The most offbeat slogans explaining the surprising dynamism of the stock market and the economy

Traders work on the floor of the New York Stock Exchange on May 25, 2023 in New York City.

Traders work on the floor of the New York Stock Exchange on May 25, 2023 in New York City.TIMOTHY A. CLARY/AFP via Getty Images

  • Experts have struggled to come up with theoretical explanations for the surprising economic dynamism and stock market rally of 2023.

  • Many commentators have instead turned to buzzwords – such as FOMO and YOLO – to describe investor and consumer behavior.

  • Here’s a roundup of the most original buzzwords used to comment on US stocks and the economy.

Many market pundits have been unable to explain the surprisingly buoyant trend in US equities this year, despite a slew of signals that the economy could be heading into a recession. Even aggressive interest rate hikes by the Federal Reserve and a banking crisis failed to dampen the stock market’s momentum.

Given the lack of classic explanations in textbooks, many commentators have turned to a bunch of informal acronyms to reason market trends – FOMO, YOLO, RINO are among them.

The stock market rally began earlier this year after the smash debut of OpenAI’s ChatGPT, which helped spark a surge in investor enthusiasm for tech stocks. This has helped lift the Nasdaq 100 about 40% year-to-date, while the S&P 500 is up about 18%.

But the market frenzy is not just due to the AI ​​hype. Investors were driven by a mix of FOMO – the fear of missing something – as well as a sense of relief that a much-anticipated recession never happened.

At the same time, the US economy seems to be doing surprisingly well. And it’s up to YOLO consumers, according to Wharton professor Jeremy Siegel.

Here are some of the trending keywords that have been widely used to describe and explain market trends in 2023.


The overnight success of ChatGPT caused investors to rush to buy companies perceived to be well positioned to benefit from the AI ​​revolution. The buying frenzy in turn prompted even traders who were on the sidelines to jump on the AI ​​bandwagon, giving rise to a fear-of-missing rally.

“I think momentum and fear of missing out on gains can drive the market higher in the short term,” Siegel said in a weekly WisdomTree commentary.

Whether this can last is a key question.

“How long can such optimism or exuberance in the ‘AI bandwagon’ continue? If we argue that it is more heavily driven by the liquidity factor, the implication is that such FOMO behavior may spiral into a mania that may be severely out of sync with economic realities similar to previous boom-bust cycles of similar narratives of high-tech advancement,” OANDA analyst Kelvin Wong wrote in a blog post.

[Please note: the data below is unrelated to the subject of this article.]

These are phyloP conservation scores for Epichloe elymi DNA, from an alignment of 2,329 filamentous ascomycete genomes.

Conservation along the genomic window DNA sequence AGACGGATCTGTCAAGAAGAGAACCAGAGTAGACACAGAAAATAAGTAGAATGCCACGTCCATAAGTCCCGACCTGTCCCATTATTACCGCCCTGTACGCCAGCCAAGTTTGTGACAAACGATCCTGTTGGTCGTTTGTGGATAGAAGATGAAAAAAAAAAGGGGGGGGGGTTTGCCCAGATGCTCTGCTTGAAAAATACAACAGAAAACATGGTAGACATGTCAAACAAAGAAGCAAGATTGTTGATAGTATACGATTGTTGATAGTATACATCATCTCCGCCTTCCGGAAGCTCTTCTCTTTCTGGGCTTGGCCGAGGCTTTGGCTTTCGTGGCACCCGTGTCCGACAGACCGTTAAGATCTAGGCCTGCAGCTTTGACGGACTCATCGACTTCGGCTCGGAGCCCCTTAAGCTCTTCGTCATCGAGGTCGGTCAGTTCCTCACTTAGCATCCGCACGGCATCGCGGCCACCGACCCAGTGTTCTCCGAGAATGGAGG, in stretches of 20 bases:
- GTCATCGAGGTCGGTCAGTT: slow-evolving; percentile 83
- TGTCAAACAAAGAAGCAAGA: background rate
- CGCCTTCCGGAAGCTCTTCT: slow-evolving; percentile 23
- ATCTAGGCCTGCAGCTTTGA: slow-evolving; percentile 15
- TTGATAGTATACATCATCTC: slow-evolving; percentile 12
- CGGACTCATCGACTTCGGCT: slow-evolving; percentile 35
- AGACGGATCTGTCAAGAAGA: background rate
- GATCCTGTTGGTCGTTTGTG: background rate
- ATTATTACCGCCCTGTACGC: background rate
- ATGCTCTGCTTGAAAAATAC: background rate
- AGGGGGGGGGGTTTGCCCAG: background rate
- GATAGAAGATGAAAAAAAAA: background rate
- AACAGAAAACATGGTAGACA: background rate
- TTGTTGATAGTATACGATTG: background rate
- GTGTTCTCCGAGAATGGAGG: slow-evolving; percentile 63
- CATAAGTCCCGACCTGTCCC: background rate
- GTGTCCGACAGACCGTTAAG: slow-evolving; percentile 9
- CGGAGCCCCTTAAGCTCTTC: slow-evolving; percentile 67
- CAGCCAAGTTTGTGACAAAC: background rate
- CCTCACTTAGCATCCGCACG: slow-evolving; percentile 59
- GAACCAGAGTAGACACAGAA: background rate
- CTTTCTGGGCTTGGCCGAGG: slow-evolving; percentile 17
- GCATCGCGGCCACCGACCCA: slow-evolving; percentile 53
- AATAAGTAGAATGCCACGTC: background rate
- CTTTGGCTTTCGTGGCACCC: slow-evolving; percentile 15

Move over, bulls and bears. A new variety of animal spirit may be driving the market now. According to a new acronym coined by Goldman Sachs, what we have in place is a RINO rally.

“Developed economies continue to surprise positively. Inflation is slowing and a soft landing now seems a plausible outcome. This has led to a new acronym (courtesy of Goldman): ‘Recession in Name Only’ (RINO),” analysts at Swiss bank SYZ wrote in a note.

This seems to suggest that the long-awaited US recession remained only a hypothesis and not a reality, given the resilience of the economy. And it’s a happy enough situation for traders to pile into the stocks.


Other ideas that had some market influence in 2023 include the TINA (there is no alternative) and TARA (there are reasonable alternatives) sentiments, according to the Wall Street Journal.

The first argues that investors should stick with equities – because even if they are disappointing, there is no alternative asset class that would offer better returns. Meanwhile, TARA promotes the opposite – there are better assets to invest in compared to stocks.


A new group of spenders is keeping the economy afloat, Siegel says, despite high interest rates and recession fears.

“The economy appears to be moving smoothly, with a resilient consumer unaffected by the impact of higher borrowing costs. This is the ‘YOLO’ (you only live once) consumer traveling and enjoying the summer,” he wrote in a separate weekly commentary from WisdomTree.

Higher rates generally encourage saving relative to spending, but the opposite is happening in the United States – even after the Federal Reserve raised benchmark borrowing costs by 500 basis points in all five quarters.

Read the original article on Business Insider

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